"We hope that after the participants receive this program that their blood glucose levels will improve," Casarez said of her future project. "If their blood glucose levels are kept within normal limits over time, they are less likely to experience the long-term complications of diabetes (blindness, kidney failure, leg amputations and heart disease) and will live a longer life."
Worms could unearth secrets of host-pathogen interaction
Danielle Garsin, Ph.D.
assistant professor of microbiology and molecular genetics, Medical School
Infectious bacteria are becoming smarter than the drugs used to kill them. This rise in antibiotic-resistant infections represents a growing public health problem whereby diseases are becoming untreatable with the antibiotics once used to cure them.
Research by Danielle Garsin, Ph.D., focuses on strategies to keep infectious diseases under control. Specifically, she studies host-pathogen interactions to understand the factors that allow a bacterial pathogen to cause disease and those that are important for host defense.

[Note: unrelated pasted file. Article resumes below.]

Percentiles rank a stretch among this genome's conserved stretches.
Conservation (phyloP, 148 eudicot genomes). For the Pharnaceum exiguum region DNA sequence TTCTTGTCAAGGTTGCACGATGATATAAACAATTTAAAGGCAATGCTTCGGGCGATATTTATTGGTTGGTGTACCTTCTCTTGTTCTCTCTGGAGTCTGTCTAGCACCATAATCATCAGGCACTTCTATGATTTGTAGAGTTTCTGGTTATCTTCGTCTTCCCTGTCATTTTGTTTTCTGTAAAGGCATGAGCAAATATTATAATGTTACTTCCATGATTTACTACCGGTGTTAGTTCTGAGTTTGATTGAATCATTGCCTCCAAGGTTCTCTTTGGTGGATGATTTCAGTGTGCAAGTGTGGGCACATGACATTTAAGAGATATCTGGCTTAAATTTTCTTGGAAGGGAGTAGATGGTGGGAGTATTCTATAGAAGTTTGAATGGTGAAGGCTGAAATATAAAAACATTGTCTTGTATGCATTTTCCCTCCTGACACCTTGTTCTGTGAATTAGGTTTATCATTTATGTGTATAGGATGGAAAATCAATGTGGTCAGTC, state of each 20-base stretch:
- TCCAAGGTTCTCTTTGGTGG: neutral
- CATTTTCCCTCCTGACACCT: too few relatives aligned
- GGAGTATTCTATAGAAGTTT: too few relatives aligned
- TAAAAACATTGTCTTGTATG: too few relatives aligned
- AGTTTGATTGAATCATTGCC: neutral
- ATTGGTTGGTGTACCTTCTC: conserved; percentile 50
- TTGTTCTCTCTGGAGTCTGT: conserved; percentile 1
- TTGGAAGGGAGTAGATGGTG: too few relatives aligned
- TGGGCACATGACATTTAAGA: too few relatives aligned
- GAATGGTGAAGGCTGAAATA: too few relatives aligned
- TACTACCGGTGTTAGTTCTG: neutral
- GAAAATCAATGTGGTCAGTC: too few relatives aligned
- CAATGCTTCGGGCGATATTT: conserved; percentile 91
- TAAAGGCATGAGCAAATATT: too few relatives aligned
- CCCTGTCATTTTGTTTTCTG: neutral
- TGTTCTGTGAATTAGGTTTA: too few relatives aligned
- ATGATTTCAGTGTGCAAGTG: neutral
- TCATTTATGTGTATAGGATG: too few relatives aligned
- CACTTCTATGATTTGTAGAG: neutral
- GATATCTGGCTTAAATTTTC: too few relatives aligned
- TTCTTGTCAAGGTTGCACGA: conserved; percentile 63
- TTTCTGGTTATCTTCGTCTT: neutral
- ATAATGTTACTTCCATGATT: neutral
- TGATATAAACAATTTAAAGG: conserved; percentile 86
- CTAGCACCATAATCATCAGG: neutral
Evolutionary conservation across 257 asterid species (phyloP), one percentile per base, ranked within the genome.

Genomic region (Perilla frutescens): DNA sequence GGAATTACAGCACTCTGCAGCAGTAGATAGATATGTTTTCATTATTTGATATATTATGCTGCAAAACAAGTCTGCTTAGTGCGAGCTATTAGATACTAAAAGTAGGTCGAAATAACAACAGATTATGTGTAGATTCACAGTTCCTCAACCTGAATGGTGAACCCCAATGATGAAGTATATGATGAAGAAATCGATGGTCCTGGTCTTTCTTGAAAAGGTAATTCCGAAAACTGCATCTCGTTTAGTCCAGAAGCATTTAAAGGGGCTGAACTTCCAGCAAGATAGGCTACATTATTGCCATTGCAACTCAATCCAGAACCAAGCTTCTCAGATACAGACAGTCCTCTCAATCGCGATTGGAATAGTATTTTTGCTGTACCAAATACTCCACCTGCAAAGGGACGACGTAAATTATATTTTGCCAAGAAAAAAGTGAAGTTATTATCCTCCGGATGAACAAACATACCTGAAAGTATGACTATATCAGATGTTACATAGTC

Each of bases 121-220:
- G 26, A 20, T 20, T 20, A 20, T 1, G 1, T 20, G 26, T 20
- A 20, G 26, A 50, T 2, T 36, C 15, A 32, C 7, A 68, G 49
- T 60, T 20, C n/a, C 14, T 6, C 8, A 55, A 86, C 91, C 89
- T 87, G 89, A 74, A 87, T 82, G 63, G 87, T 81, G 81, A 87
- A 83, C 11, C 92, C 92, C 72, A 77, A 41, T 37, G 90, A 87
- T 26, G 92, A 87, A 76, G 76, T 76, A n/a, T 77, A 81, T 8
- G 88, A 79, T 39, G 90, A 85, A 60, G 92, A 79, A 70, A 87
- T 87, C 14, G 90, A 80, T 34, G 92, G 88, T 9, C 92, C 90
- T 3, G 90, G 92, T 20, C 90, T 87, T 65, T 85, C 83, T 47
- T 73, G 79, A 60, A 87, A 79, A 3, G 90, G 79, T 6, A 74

Her experiments involve a tiny worm called Caenorhabditis elegans (C. elegans) and a human bacterial pathogen called Enterococcus faecalis (E. faecalis).
"When feeding on E. faecalis, this little worm becomes sick and dies," Garsin said. "Both the bug and the worm can be genetically manipulated, and this allows us to identify the factors involved in the hostpathogen interaction. Specifically, we are looking for the genes that make E. faecalis able to cause disease and the genes in the worm that contribute to an effective defense against infection. The hope is that what we learn in this model system will give us ideas and strategies that can be applied to clinical infectious disease."